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Pharmacogenet Genomics. 2013 Oct;23(10):526-34. doi: 10.1097/FPC.0b013e328364a57d.

A gene-gene interaction between polymorphisms in the OCT2 and MATE1 genes influences the renal clearance of metformin.

Author information

1
aInstitute of Public Health, Clinical Pharmacology, University of Southern Denmark bDepartment of Clinical Genetics cDepartment of Clinical Chemistry and Pharmacology dDepartment of Endocrinology, Odense University Hospital, Odense, Denmark.

Abstract

OBJECTIVE:

The aim of this study was to determine the association between the renal clearance (CL(renal)) of metformin in healthy Caucasian volunteers and the single-nucleotide polymorphism (SNP) c.808G>T (rs316019) in OCT2 as well as the relevance of the gene-gene interactions between this SNP and (a) the promoter SNP g.-66T>C (rs2252281) in MATE1 and (b) the OCT1 reduced-function diplotypes.

METHODS:

Fifty healthy volunteers genotyped for the c.808G>T were enrolled in the study. The distribution was 25 GG, 20 GT, and 5 TT volunteers. The pharmacokinetics of a 500 mg single oral dose of metformin was studied.

RESULTS:

When analyzed alone, the c.808 (G>T) affected neither the CL(renal) nor the secretory clearance (CL(sec)) of metformin. However, both CL(renal) and CL(sec) were increased for the volunteers with minor alleles in c.808 (G>T) who were also homozygous for the reference variant g.-66T>C: CL(renal): GG, GT, and TT: 28.1, 34.5, and 44.8 l/h (P = 0.004), respectively and CL(sec): GG, GT, and TT: 21.4, 27.8, and 37.6 l/h (P = 0.005), respectively. In the volunteers with minor alleles in c.808 (G>T) who were also heterozygous for g.-66T>C, both CL(renal) and CL(sec) were found to be reduced (P < 0.028) when compared with volunteers with minor alleles in c.808 (G>T) carrying the g.-66T>C reference genotype.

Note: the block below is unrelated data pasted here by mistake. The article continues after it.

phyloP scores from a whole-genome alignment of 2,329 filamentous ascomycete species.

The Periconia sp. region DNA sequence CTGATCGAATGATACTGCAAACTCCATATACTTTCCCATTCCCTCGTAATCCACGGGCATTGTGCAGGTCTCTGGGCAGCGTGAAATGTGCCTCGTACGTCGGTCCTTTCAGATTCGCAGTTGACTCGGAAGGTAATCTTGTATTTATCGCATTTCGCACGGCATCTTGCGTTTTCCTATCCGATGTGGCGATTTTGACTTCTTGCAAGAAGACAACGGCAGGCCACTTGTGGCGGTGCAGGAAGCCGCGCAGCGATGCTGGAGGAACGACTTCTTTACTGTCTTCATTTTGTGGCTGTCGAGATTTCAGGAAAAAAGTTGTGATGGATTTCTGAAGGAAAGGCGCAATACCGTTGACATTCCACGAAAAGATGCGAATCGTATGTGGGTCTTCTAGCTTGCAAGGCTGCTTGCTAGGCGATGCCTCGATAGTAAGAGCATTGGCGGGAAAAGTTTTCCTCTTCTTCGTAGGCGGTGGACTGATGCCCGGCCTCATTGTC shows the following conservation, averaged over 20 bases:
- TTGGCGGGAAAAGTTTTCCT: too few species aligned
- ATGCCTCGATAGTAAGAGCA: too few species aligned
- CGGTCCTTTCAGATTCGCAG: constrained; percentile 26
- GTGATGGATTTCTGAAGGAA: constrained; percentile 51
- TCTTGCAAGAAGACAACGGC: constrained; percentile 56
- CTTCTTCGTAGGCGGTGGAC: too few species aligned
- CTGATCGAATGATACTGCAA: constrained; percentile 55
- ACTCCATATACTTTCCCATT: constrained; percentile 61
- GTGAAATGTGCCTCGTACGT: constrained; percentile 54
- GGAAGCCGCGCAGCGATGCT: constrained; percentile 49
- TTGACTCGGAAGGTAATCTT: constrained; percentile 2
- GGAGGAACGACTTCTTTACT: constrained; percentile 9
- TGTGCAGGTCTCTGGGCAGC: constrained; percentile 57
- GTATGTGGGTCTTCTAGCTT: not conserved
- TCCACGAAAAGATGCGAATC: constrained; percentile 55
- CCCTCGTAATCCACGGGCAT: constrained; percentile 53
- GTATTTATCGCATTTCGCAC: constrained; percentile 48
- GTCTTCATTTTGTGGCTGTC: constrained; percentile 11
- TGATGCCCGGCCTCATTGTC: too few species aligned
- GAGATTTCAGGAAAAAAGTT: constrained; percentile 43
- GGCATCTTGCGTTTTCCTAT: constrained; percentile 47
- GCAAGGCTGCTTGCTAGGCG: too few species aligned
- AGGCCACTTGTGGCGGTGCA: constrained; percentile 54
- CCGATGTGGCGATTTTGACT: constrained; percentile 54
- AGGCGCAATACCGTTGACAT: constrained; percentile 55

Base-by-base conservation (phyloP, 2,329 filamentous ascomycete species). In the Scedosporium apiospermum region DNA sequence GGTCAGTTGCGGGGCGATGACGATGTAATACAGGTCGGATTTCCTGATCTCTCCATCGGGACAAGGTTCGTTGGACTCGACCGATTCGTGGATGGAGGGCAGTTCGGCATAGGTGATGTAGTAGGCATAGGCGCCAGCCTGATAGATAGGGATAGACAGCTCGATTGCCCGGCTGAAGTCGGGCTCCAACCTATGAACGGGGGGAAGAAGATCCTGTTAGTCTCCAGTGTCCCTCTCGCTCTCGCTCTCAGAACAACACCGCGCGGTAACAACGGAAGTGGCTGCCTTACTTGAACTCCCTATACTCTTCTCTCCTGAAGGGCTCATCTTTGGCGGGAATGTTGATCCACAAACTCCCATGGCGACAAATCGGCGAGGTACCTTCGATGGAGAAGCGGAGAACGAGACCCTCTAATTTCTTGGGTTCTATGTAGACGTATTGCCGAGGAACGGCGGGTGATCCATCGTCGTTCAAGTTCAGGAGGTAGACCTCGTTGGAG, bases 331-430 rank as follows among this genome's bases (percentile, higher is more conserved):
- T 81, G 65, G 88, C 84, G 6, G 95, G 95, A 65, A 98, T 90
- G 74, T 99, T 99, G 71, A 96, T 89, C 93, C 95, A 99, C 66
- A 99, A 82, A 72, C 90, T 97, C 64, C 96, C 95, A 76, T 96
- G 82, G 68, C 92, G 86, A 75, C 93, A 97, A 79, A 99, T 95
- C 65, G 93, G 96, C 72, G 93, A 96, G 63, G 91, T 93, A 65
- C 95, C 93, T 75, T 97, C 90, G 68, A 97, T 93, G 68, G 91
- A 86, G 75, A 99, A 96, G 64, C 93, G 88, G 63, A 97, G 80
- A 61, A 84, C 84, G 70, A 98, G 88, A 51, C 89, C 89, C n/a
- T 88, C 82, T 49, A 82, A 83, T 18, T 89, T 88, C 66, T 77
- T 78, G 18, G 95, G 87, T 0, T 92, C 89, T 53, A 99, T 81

CONCLUSION:

We report counteracting effects of the c.808 (G>T) and g.-66T>C on the renal elimination of metformin. When adjusted for the genetic variation g.-66T>C, our results suggest that c.808 (G>T) could have a dominant genotype to phenotype correlation.

PMID:
23873119
DOI:
10.1097/FPC.0b013e328364a57d
[Indexed for MEDLINE]

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